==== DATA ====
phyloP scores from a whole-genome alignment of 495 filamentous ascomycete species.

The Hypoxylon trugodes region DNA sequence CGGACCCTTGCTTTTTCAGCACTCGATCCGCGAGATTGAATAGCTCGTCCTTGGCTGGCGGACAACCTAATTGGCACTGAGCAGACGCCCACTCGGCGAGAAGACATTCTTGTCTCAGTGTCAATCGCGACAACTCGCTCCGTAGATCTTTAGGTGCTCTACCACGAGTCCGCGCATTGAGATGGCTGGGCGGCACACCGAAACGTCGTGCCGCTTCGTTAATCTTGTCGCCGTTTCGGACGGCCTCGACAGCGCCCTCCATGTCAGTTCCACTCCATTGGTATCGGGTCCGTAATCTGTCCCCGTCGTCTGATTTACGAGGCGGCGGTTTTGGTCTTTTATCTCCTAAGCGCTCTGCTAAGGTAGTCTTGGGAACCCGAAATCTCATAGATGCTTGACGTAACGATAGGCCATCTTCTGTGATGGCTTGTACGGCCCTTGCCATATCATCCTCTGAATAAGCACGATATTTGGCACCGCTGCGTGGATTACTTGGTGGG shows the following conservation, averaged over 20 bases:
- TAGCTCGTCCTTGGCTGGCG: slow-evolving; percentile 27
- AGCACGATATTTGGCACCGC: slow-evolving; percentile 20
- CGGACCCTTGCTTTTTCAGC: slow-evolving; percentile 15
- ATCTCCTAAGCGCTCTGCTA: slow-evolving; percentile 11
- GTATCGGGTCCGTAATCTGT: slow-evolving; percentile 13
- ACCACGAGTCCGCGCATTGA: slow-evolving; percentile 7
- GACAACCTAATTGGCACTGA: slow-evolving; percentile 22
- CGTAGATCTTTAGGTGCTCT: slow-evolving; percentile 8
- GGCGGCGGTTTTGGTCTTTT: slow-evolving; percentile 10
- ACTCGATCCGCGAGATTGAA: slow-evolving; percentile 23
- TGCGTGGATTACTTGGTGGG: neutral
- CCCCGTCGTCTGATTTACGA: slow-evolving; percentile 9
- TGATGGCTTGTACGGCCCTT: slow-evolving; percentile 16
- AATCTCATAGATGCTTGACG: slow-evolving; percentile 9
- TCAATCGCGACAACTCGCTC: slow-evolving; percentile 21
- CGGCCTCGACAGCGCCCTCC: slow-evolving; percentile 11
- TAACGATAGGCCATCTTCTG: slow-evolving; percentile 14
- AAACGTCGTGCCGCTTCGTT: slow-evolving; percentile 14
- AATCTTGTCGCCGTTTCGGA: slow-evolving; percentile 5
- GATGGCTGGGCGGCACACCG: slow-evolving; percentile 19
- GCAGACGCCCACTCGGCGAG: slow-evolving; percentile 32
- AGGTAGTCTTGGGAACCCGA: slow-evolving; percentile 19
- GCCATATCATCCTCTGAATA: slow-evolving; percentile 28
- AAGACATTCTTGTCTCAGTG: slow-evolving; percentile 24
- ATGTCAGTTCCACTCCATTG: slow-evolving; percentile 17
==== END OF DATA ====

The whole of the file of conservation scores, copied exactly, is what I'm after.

phyloP scores from a whole-genome alignment of 495 filamentous ascomycete species.

The Hypoxylon trugodes region DNA sequence CGGACCCTTGCTTTTTCAGCACTCGATCCGCGAGATTGAATAGCTCGTCCTTGGCTGGCGGACAACCTAATTGGCACTGAGCAGACGCCCACTCGGCGAGAAGACATTCTTGTCTCAGTGTCAATCGCGACAACTCGCTCCGTAGATCTTTAGGTGCTCTACCACGAGTCCGCGCATTGAGATGGCTGGGCGGCACACCGAAACGTCGTGCCGCTTCGTTAATCTTGTCGCCGTTTCGGACGGCCTCGACAGCGCCCTCCATGTCAGTTCCACTCCATTGGTATCGGGTCCGTAATCTGTCCCCGTCGTCTGATTTACGAGGCGGCGGTTTTGGTCTTTTATCTCCTAAGCGCTCTGCTAAGGTAGTCTTGGGAACCCGAAATCTCATAGATGCTTGACGTAACGATAGGCCATCTTCTGTGATGGCTTGTACGGCCCTTGCCATATCATCCTCTGAATAAGCACGATATTTGGCACCGCTGCGTGGATTACTTGGTGGG shows the following conservation, averaged over 20 bases:
- TAGCTCGTCCTTGGCTGGCG: slow-evolving; percentile 27
- AGCACGATATTTGGCACCGC: slow-evolving; percentile 20
- CGGACCCTTGCTTTTTCAGC: slow-evolving; percentile 15
- ATCTCCTAAGCGCTCTGCTA: slow-evolving; percentile 11
- GTATCGGGTCCGTAATCTGT: slow-evolving; percentile 13
- ACCACGAGTCCGCGCATTGA: slow-evolving; percentile 7
- GACAACCTAATTGGCACTGA: slow-evolving; percentile 22
- CGTAGATCTTTAGGTGCTCT: slow-evolving; percentile 8
- GGCGGCGGTTTTGGTCTTTT: slow-evolving; percentile 10
- ACTCGATCCGCGAGATTGAA: slow-evolving; percentile 23
- TGCGTGGATTACTTGGTGGG: neutral
- CCCCGTCGTCTGATTTACGA: slow-evolving; percentile 9
- TGATGGCTTGTACGGCCCTT: slow-evolving; percentile 16
- AATCTCATAGATGCTTGACG: slow-evolving; percentile 9
- TCAATCGCGACAACTCGCTC: slow-evolving; percentile 21
- CGGCCTCGACAGCGCCCTCC: slow-evolving; percentile 11
- TAACGATAGGCCATCTTCTG: slow-evolving; percentile 14
- AAACGTCGTGCCGCTTCGTT: slow-evolving; percentile 14
- AATCTTGTCGCCGTTTCGGA: slow-evolving; percentile 5
- GATGGCTGGGCGGCACACCG: slow-evolving; percentile 19
- GCAGACGCCCACTCGGCGAG: slow-evolving; percentile 32
- AGGTAGTCTTGGGAACCCGA: slow-evolving; percentile 19
- GCCATATCATCCTCTGAATA: slow-evolving; percentile 28
- AAGACATTCTTGTCTCAGTG: slow-evolving; percentile 24
- ATGTCAGTTCCACTCCATTG: slow-evolving; percentile 17